Brian Michael Bendis (New Avengers, Moon Knight, and like a gazillion other things) Okay, I know, "DUH!!" Clearly, he has changed a great deal about Marvel. Mostly for the good. Now, I have to qualify my love for Bendis. He does some great character work, and I think nobody does Spider-Man like him. He also did some really intersting things with Moon Knight and I am sorry they have cancelled the title. However, he does have a terrible habit of having characters go on, and on, and on, in rambling di/monologue. You can get used to it, but sometimes he has a story really humming along and you hit a page that is just a person talking, talking, talking, for like six, eight panels, all down the page, and it is like hitting a traffic jam. Still, he writes good characters and gets to do things no one else has done at Marvel.
Jeff Parker (Agents of Atlas, Gorilla Man) Okay, another OMG moment. I love Agents of Atlas. I can't say that Marvel didn't try to make them work. Maybe they didn't do it the right way, maybe some other plan would have made the first or second ongoing survive. It's hard to know. All I can say is, thank you for the time we had with Atlas, because it was really good. Now I have to seach out other stuff Parker has done.
Paul Cornell (Young Avengers, Captain Britain & M.I. 13) Captain Britain & M.I. 13 was another series that did not last, but the writing, for me, was top notch. I didn't love every element of the first arc of Young Avengers, but in general it was good. Must see what else Cornell is doing for Marvel.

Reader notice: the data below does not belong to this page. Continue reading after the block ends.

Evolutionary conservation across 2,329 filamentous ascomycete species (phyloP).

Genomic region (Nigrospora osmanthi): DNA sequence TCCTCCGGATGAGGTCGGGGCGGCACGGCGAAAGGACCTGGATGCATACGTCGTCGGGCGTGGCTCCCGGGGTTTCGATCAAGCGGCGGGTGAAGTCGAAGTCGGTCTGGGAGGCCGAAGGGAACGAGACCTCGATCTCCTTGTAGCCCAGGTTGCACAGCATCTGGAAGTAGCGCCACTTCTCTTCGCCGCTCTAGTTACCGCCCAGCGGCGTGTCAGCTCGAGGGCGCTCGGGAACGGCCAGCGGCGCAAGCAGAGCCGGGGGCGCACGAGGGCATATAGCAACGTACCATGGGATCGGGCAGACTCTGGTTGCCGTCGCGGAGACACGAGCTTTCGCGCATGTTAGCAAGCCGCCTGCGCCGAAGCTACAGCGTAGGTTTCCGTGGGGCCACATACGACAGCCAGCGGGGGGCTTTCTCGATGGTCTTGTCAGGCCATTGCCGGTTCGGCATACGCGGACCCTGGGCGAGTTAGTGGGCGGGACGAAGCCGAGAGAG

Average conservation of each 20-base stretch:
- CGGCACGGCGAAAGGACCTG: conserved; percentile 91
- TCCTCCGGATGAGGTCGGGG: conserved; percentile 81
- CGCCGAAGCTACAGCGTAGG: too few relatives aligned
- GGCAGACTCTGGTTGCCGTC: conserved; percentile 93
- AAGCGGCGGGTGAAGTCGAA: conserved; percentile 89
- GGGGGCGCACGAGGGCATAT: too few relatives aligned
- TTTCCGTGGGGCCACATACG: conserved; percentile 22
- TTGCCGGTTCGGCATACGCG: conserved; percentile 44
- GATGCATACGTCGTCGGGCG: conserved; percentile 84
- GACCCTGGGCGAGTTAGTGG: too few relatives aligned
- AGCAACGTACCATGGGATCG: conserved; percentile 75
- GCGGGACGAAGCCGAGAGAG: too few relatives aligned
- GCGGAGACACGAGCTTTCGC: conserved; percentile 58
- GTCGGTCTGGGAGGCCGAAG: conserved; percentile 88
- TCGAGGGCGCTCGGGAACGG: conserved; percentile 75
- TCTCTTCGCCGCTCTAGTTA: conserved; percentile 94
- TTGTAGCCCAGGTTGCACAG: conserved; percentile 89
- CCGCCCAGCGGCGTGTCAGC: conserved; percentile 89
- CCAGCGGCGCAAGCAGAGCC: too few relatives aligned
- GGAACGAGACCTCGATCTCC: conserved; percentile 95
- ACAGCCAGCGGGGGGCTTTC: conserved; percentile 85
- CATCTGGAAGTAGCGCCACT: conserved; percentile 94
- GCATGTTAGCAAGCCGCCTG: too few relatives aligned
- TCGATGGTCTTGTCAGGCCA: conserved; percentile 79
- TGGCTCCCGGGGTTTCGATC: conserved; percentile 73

Matt Fraction (Defenders, and lots of other stuff) Just "discovered" Fraction's Defender stuff. It is gonzo fun. Hope to read more by him.
Honorable metion: Joss Whedon (Astonishing X-Men) Yeah, super-"DUH!" Don't have to look for his comic work though. Whedon had a very solid run on Astonishing X-Men. He really hit great character notes. Some of the plot stuff did not wow me, but he inherited a lot of it. I more appreciated that he really understood the characters and even in plots I disdained, I enjoyed the characters, because he understood how they would act and react. Now, he is (hopefully) going to be making many insanely popular bockbuster movies, and punctuating that with little side projects, and he probably won't write comics for a long time if ever again.
On the horizon: Kelly Sue DeConnick (Captain Marvel (2012)) I have not read a word by her in comics yet, but she is pioneering the latest effort to get a female flagship hero into the stable of Marvel Comics. I want that to happen, and so, how can I not start buying. Captain Marvel is slated for release in July 2012 and I have my preorder in at my local comic book shop (Beyond Comics, yay!).
So, that is my growing list of authors for whom I will search. Marvel, I have a love hate relationship with a lot that you do, but you have employed some terrific writers, and I am going to do better about finding and following them.